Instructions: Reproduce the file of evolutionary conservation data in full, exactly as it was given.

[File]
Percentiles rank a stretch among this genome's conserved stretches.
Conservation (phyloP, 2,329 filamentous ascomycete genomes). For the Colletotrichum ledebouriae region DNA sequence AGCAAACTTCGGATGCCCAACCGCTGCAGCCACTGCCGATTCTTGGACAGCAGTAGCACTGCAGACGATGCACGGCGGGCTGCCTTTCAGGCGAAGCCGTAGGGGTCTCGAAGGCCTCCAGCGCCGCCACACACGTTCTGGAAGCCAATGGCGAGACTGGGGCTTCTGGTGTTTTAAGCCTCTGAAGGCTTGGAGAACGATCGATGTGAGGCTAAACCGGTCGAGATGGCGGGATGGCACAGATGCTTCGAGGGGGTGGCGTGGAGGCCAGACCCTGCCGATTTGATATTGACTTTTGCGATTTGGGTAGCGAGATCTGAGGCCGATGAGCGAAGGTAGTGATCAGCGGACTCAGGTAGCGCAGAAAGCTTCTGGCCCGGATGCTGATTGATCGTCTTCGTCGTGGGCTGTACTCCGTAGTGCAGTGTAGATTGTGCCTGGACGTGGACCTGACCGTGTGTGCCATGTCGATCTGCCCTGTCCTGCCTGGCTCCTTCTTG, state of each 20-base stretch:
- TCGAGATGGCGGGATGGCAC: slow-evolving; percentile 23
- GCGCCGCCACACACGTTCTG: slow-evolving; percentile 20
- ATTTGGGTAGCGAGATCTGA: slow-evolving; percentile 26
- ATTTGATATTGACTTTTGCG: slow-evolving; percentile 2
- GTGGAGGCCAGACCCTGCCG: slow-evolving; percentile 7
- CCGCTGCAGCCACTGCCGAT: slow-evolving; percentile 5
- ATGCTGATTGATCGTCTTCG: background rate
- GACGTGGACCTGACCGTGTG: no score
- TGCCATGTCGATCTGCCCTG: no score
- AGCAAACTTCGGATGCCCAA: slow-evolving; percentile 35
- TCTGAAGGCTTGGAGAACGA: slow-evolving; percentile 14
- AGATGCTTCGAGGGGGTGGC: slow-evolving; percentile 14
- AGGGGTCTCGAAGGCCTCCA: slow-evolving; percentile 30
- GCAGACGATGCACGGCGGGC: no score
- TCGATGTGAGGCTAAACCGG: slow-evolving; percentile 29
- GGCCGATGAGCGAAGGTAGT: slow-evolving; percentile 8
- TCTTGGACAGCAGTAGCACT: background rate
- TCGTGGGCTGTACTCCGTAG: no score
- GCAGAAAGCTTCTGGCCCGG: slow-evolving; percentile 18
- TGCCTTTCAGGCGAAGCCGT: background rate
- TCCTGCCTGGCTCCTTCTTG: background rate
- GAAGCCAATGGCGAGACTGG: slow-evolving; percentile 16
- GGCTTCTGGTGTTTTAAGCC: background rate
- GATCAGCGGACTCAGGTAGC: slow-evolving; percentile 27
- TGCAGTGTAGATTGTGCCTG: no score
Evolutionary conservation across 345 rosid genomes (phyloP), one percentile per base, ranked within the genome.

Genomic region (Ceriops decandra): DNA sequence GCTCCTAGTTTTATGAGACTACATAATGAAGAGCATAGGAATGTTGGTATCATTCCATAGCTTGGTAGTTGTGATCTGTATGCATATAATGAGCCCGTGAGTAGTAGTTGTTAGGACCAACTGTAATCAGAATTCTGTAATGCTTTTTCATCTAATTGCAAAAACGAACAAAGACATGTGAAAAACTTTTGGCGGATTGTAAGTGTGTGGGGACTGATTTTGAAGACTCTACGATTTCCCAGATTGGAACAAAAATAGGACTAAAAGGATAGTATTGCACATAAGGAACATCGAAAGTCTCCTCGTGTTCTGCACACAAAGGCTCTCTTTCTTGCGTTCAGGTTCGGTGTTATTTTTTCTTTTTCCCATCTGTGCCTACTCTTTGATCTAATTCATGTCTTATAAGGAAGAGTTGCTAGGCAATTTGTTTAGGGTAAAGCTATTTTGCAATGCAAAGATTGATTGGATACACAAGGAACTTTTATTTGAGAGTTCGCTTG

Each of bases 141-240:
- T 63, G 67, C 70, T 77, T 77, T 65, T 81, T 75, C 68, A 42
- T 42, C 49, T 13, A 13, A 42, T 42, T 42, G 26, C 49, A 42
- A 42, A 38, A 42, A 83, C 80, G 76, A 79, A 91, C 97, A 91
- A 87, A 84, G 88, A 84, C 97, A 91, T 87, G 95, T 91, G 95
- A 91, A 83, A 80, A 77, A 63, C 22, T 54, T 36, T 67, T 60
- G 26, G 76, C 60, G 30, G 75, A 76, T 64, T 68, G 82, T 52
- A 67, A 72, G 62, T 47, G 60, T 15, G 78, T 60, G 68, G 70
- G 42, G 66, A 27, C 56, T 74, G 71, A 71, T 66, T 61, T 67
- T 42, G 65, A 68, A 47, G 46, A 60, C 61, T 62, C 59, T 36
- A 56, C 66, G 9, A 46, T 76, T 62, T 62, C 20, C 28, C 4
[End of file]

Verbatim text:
Percentiles rank a stretch among this genome's conserved stretches.
Conservation (phyloP, 2,329 filamentous ascomycete genomes). For the Colletotrichum ledebouriae region DNA sequence AGCAAACTTCGGATGCCCAACCGCTGCAGCCACTGCCGATTCTTGGACAGCAGTAGCACTGCAGACGATGCACGGCGGGCTGCCTTTCAGGCGAAGCCGTAGGGGTCTCGAAGGCCTCCAGCGCCGCCACACACGTTCTGGAAGCCAATGGCGAGACTGGGGCTTCTGGTGTTTTAAGCCTCTGAAGGCTTGGAGAACGATCGATGTGAGGCTAAACCGGTCGAGATGGCGGGATGGCACAGATGCTTCGAGGGGGTGGCGTGGAGGCCAGACCCTGCCGATTTGATATTGACTTTTGCGATTTGGGTAGCGAGATCTGAGGCCGATGAGCGAAGGTAGTGATCAGCGGACTCAGGTAGCGCAGAAAGCTTCTGGCCCGGATGCTGATTGATCGTCTTCGTCGTGGGCTGTACTCCGTAGTGCAGTGTAGATTGTGCCTGGACGTGGACCTGACCGTGTGTGCCATGTCGATCTGCCCTGTCCTGCCTGGCTCCTTCTTG, state of each 20-base stretch:
- TCGAGATGGCGGGATGGCAC: slow-evolving; percentile 23
- GCGCCGCCACACACGTTCTG: slow-evolving; percentile 20
- ATTTGGGTAGCGAGATCTGA: slow-evolving; percentile 26
- ATTTGATATTGACTTTTGCG: slow-evolving; percentile 2
- GTGGAGGCCAGACCCTGCCG: slow-evolving; percentile 7
- CCGCTGCAGCCACTGCCGAT: slow-evolving; percentile 5
- ATGCTGATTGATCGTCTTCG: background rate
- GACGTGGACCTGACCGTGTG: no score
- TGCCATGTCGATCTGCCCTG: no score
- AGCAAACTTCGGATGCCCAA: slow-evolving; percentile 35
- TCTGAAGGCTTGGAGAACGA: slow-evolving; percentile 14
- AGATGCTTCGAGGGGGTGGC: slow-evolving; percentile 14
- AGGGGTCTCGAAGGCCTCCA: slow-evolving; percentile 30
- GCAGACGATGCACGGCGGGC: no score
- TCGATGTGAGGCTAAACCGG: slow-evolving; percentile 29
- GGCCGATGAGCGAAGGTAGT: slow-evolving; percentile 8
- TCTTGGACAGCAGTAGCACT: background rate
- TCGTGGGCTGTACTCCGTAG: no score
- GCAGAAAGCTTCTGGCCCGG: slow-evolving; percentile 18
- TGCCTTTCAGGCGAAGCCGT: background rate
- TCCTGCCTGGCTCCTTCTTG: background rate
- GAAGCCAATGGCGAGACTGG: slow-evolving; percentile 16
- GGCTTCTGGTGTTTTAAGCC: background rate
- GATCAGCGGACTCAGGTAGC: slow-evolving; percentile 27
- TGCAGTGTAGATTGTGCCTG: no score
Evolutionary conservation across 345 rosid genomes (phyloP), one percentile per base, ranked within the genome.

Genomic region (Ceriops decandra): DNA sequence GCTCCTAGTTTTATGAGACTACATAATGAAGAGCATAGGAATGTTGGTATCATTCCATAGCTTGGTAGTTGTGATCTGTATGCATATAATGAGCCCGTGAGTAGTAGTTGTTAGGACCAACTGTAATCAGAATTCTGTAATGCTTTTTCATCTAATTGCAAAAACGAACAAAGACATGTGAAAAACTTTTGGCGGATTGTAAGTGTGTGGGGACTGATTTTGAAGACTCTACGATTTCCCAGATTGGAACAAAAATAGGACTAAAAGGATAGTATTGCACATAAGGAACATCGAAAGTCTCCTCGTGTTCTGCACACAAAGGCTCTCTTTCTTGCGTTCAGGTTCGGTGTTATTTTTTCTTTTTCCCATCTGTGCCTACTCTTTGATCTAATTCATGTCTTATAAGGAAGAGTTGCTAGGCAATTTGTTTAGGGTAAAGCTATTTTGCAATGCAAAGATTGATTGGATACACAAGGAACTTTTATTTGAGAGTTCGCTTG

Each of bases 141-240:
- T 63, G 67, C 70, T 77, T 77, T 65, T 81, T 75, C 68, A 42
- T 42, C 49, T 13, A 13, A 42, T 42, T 42, G 26, C 49, A 42
- A 42, A 38, A 42, A 83, C 80, G 76, A 79, A 91, C 97, A 91
- A 87, A 84, G 88, A 84, C 97, A 91, T 87, G 95, T 91, G 95
- A 91, A 83, A 80, A 77, A 63, C 22, T 54, T 36, T 67, T 60
- G 26, G 76, C 60, G 30, G 75, A 76, T 64, T 68, G 82, T 52
- A 67, A 72, G 62, T 47, G 60, T 15, G 78, T 60, G 68, G 70
- G 42, G 66, A 27, C 56, T 74, G 71, A 71, T 66, T 61, T 67
- T 42, G 65, A 68, A 47, G 46, A 60, C 61, T 62, C 59, T 36
- A 56, C 66, G 9, A 46, T 76, T 62, T 62, C 20, C 28, C 4